After Ryan’s set, I hung around to catch Hayley Reardon, another young musician who I’ve known for many years. Ryan Hommel accompanied Hayley for the entire set. Hayley’s music sensibilities continue to grow and mature. She’s able to capture what it’s like to be a teenager today and she is able to say it in a way that is attractive to both young and old. That’s talent. Arc Iris followed on that stage. The simplicity of Hayley’s set was replaced by a totally different vibe which is one of the great things about music festivals. There’s something for everyone and if there isn’t, you’re not listening or looking hard enough. We knew we were in a for something totally new and unique when the band members arrived and started dressing the stage with vines that wrapped all over the instruments and equipment and a big silver disc that hung off to the side. The band is led by Jocie Adams and it’s hard to take your eyes off of her in her spandex top and flowing cape. The music? It’s s eclectic and incorporates a jazz vibe with contemporary folk-rock and invites you to take a musical magical ride along with them. Much fun!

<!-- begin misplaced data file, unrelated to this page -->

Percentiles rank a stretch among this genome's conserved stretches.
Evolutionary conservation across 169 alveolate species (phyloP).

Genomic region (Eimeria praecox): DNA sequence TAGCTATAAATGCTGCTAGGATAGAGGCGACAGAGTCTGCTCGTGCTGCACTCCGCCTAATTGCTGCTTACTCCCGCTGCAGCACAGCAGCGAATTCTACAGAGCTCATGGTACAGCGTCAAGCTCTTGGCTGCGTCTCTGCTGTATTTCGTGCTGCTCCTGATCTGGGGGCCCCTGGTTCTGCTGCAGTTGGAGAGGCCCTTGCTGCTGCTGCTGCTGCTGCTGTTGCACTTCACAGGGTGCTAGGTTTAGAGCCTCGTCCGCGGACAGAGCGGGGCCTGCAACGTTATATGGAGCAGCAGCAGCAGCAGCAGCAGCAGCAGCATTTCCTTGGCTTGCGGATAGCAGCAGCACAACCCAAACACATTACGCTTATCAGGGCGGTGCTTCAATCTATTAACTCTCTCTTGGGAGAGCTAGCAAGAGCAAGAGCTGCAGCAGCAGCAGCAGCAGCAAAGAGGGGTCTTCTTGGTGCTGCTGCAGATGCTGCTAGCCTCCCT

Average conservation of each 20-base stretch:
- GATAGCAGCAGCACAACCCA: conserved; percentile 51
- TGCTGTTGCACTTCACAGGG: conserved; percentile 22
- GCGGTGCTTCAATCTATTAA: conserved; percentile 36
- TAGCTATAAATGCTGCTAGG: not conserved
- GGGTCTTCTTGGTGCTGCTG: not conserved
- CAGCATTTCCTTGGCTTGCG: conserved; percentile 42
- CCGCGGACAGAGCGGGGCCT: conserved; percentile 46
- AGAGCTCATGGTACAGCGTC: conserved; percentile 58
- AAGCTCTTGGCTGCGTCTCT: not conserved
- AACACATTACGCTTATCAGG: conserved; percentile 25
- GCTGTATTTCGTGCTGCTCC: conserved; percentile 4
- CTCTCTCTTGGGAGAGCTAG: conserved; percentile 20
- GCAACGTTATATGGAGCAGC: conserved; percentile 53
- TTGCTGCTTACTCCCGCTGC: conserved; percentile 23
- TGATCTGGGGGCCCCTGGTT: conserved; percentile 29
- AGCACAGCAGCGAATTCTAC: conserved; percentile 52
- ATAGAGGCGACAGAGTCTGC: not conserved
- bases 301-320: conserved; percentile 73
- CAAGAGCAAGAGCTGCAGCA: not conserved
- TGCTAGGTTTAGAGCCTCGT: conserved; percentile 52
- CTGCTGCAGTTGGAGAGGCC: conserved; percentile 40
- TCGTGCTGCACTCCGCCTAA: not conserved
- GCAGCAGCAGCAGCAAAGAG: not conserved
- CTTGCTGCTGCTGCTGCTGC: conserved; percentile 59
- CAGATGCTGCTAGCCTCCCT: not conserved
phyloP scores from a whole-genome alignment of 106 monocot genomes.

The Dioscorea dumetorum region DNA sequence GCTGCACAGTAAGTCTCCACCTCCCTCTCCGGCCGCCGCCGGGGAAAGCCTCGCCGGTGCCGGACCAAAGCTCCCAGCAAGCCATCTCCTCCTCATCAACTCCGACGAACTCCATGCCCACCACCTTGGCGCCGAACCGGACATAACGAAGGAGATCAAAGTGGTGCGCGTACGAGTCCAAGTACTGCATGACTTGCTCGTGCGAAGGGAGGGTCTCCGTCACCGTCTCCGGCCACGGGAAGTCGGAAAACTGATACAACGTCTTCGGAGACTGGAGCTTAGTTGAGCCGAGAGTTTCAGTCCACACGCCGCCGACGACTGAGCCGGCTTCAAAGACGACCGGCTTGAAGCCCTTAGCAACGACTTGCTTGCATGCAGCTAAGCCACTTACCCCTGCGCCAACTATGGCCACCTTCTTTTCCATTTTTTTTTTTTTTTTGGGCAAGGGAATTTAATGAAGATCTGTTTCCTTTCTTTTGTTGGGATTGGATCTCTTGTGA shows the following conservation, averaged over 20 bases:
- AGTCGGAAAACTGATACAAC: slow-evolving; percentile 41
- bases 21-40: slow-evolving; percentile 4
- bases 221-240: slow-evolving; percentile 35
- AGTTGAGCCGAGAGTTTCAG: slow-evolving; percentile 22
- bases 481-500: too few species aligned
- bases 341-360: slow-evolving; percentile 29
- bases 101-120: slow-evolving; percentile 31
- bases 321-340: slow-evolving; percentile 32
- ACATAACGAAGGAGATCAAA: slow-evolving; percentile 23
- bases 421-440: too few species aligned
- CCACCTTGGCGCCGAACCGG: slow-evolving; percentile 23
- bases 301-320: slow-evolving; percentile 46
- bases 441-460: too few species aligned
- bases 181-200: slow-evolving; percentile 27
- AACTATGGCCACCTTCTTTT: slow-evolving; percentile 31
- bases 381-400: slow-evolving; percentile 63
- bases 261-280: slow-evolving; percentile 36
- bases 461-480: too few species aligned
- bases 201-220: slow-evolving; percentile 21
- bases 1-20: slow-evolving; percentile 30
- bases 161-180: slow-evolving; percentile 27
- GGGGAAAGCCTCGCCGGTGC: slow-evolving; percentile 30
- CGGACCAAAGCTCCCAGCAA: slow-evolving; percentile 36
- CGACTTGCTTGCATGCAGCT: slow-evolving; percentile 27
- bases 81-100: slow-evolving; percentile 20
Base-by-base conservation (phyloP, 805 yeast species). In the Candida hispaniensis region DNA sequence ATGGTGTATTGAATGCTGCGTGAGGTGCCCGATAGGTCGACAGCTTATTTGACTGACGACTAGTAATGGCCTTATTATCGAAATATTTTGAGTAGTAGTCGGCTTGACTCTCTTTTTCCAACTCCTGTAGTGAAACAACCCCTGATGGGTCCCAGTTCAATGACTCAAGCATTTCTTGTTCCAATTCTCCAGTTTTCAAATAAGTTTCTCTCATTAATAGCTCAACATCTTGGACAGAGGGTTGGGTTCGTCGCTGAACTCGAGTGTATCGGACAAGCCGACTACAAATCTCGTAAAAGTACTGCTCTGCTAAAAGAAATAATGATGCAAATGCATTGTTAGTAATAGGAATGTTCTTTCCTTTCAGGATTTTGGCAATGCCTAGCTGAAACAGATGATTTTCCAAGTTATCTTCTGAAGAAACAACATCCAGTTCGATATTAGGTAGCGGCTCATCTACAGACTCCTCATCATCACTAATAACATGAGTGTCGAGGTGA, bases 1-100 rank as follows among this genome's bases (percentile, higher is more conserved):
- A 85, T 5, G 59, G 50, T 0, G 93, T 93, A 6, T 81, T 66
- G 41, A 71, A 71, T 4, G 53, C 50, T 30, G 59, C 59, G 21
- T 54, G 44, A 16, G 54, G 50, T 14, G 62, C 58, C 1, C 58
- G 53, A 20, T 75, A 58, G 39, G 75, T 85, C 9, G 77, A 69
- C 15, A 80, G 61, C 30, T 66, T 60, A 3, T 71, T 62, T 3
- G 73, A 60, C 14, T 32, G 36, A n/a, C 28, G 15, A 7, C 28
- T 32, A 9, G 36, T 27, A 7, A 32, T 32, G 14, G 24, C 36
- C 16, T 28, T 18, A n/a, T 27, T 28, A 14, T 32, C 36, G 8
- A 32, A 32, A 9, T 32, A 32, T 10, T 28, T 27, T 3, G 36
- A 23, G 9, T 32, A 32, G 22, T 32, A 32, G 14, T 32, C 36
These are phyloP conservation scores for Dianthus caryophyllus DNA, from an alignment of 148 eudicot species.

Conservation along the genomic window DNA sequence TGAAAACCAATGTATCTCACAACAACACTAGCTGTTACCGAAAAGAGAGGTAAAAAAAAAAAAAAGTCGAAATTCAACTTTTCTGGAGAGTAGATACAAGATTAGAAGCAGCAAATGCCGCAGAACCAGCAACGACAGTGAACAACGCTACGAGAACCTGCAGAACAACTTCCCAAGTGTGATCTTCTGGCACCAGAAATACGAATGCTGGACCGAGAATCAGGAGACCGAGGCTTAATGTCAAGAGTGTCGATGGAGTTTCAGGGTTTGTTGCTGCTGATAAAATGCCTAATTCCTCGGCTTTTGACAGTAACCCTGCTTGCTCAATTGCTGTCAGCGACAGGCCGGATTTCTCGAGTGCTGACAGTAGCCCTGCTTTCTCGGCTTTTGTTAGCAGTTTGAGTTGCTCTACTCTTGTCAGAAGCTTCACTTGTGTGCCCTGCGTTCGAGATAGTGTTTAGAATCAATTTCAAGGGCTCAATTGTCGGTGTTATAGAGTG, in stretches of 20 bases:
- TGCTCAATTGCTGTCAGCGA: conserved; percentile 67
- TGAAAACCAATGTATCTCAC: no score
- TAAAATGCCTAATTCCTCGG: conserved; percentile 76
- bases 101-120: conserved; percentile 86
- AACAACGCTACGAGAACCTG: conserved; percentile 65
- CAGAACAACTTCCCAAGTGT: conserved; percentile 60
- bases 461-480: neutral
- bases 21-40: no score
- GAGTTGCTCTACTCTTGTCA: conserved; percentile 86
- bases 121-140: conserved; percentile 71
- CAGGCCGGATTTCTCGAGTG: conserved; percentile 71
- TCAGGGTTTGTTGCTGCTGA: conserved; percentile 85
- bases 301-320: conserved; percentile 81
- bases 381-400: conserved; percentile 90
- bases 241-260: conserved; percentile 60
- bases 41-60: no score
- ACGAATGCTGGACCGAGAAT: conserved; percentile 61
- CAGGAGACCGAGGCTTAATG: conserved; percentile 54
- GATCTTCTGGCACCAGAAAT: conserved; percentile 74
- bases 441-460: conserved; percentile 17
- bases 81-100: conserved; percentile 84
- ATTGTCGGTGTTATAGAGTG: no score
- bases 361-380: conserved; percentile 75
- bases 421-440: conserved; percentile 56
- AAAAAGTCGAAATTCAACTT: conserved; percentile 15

It was then time to amble over to the second stage to catch some of The Milk Carton Kids who are total fun and most engaging. The sun was beating down pretty profoundly at this point and I felt badly for the kids—Kenneth Patengale and Joey Ryan who were decked out in their trademark black suits. Next up was Lydia Loveless who I knew I wanted to catch. She’s as edgy and talented and brilliant as I expected. Her energy reminds me of a young Patti Smith. Her lyrics are full of powerful images and expletive deleted so not kiddie fare for sure. I’m betting that we’ll be hearing a lot more from her in the future.